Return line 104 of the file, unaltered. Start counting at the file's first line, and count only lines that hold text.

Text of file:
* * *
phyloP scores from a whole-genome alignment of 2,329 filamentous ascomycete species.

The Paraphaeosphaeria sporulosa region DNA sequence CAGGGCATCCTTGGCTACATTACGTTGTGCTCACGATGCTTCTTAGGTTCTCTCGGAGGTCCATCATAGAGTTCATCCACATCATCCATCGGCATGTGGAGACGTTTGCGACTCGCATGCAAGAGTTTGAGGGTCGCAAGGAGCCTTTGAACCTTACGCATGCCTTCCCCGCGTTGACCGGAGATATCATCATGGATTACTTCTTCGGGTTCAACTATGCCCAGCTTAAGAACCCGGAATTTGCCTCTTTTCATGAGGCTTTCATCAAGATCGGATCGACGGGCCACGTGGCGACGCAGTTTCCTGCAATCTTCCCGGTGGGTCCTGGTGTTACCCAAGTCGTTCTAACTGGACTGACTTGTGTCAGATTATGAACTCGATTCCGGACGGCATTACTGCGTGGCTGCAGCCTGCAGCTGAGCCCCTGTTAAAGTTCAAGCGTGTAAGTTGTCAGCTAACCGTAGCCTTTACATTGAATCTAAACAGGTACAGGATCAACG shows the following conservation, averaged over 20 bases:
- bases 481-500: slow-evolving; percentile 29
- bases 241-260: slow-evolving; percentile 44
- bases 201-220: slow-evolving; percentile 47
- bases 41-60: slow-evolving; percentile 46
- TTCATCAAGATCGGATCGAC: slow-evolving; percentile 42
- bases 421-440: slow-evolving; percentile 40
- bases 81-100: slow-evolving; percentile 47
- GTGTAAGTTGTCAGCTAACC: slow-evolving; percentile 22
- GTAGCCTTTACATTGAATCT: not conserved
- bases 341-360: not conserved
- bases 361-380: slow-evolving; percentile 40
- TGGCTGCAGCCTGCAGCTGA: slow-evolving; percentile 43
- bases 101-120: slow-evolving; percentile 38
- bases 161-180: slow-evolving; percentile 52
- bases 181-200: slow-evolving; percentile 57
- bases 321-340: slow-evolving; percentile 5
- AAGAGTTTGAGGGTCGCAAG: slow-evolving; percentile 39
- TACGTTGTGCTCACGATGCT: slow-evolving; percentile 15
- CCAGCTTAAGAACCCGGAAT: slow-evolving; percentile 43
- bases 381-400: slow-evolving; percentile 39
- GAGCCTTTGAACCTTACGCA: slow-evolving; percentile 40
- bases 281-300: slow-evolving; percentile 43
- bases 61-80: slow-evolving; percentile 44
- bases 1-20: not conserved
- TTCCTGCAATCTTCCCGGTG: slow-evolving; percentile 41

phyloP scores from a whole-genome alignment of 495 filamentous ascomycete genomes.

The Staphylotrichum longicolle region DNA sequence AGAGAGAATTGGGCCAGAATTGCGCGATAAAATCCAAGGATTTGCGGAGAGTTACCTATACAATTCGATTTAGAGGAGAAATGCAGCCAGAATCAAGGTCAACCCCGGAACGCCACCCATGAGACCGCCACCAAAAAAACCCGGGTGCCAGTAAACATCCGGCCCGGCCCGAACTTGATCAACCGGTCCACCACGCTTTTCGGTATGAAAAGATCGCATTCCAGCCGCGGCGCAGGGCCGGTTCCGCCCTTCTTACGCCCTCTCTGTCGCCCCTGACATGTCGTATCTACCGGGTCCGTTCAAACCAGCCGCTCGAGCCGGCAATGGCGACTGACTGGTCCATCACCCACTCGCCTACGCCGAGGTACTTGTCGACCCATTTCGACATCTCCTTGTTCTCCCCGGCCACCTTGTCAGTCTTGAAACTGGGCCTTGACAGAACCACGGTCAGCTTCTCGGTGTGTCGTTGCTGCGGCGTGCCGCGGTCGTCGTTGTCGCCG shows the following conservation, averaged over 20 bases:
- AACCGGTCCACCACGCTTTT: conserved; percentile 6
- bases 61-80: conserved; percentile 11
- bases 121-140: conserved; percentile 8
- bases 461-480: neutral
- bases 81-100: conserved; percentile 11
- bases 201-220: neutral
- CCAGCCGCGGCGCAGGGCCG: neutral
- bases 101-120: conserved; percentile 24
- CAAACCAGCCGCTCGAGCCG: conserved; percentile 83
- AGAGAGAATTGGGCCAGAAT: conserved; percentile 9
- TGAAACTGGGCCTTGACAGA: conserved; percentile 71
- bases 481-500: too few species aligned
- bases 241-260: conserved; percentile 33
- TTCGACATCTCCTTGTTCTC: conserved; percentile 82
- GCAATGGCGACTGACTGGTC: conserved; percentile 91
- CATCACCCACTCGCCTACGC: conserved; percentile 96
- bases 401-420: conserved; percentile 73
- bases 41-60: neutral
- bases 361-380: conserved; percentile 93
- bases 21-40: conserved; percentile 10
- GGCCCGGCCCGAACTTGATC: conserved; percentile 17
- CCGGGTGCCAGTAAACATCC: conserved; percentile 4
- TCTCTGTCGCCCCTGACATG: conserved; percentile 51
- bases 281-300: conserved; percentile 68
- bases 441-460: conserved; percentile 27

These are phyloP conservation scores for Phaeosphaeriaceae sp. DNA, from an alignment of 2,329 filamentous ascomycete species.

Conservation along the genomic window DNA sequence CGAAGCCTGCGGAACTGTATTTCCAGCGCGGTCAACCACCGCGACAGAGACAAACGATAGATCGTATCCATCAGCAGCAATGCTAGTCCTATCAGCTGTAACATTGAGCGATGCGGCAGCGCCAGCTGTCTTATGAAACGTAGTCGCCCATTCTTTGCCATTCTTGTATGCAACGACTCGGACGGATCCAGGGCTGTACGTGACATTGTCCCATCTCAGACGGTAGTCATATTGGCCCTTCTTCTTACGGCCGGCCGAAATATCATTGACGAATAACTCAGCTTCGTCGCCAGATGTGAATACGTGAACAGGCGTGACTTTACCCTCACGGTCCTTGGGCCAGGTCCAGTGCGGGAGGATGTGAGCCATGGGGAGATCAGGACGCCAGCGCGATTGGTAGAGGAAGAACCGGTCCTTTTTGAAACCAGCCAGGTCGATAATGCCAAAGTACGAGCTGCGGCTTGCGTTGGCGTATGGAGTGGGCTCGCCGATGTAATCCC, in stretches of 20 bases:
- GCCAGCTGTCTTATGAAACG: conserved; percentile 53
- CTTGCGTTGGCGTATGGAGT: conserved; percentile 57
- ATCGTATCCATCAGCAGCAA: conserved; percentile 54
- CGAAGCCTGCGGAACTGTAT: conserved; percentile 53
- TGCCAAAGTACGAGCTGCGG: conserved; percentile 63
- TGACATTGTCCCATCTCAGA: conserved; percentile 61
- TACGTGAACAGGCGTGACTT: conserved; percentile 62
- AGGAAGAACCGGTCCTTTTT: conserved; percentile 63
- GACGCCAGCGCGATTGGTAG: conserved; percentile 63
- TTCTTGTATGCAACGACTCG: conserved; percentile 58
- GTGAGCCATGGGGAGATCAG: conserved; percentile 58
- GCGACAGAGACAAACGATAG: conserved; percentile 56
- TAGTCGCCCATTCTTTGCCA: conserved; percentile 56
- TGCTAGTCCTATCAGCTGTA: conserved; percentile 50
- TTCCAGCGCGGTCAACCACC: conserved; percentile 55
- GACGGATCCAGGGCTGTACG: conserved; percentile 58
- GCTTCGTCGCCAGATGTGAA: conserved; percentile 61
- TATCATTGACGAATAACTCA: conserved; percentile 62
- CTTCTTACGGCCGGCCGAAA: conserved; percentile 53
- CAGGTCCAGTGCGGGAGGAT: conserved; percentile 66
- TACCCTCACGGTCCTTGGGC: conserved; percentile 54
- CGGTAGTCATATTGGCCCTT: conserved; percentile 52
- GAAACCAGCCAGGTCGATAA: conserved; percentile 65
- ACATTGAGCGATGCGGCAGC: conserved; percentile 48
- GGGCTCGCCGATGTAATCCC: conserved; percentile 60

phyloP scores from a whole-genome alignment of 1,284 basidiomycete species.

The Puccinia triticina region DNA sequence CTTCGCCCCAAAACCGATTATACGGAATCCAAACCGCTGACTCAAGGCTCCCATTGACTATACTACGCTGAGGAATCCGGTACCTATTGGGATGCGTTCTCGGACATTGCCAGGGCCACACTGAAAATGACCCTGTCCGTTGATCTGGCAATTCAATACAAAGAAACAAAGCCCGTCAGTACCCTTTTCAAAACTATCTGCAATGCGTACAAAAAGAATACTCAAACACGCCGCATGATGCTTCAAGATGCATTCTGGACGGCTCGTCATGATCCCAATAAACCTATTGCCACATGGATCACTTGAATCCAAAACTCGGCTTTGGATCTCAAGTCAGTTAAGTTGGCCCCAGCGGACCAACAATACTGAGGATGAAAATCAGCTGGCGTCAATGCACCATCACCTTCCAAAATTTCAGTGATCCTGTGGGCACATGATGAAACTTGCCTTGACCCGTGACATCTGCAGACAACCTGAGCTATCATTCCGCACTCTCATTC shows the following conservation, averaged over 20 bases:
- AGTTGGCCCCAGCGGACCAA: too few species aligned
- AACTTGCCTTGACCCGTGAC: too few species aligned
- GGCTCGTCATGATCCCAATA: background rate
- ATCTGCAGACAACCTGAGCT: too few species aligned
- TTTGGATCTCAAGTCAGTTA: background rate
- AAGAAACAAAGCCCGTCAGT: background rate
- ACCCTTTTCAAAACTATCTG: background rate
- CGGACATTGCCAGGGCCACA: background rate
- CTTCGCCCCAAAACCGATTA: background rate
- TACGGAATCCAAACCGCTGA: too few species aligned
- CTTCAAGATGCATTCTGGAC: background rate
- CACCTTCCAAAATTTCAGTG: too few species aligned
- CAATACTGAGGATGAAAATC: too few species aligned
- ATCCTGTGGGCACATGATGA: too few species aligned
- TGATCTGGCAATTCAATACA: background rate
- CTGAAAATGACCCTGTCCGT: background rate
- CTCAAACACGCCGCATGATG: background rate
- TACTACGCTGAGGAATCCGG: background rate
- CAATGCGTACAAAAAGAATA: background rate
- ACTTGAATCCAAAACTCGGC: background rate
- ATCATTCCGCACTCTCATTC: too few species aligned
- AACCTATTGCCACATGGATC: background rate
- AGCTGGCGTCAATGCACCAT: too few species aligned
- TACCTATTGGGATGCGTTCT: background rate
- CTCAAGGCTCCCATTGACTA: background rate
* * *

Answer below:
- ATCATTCCGCACTCTCATTC: too few species aligned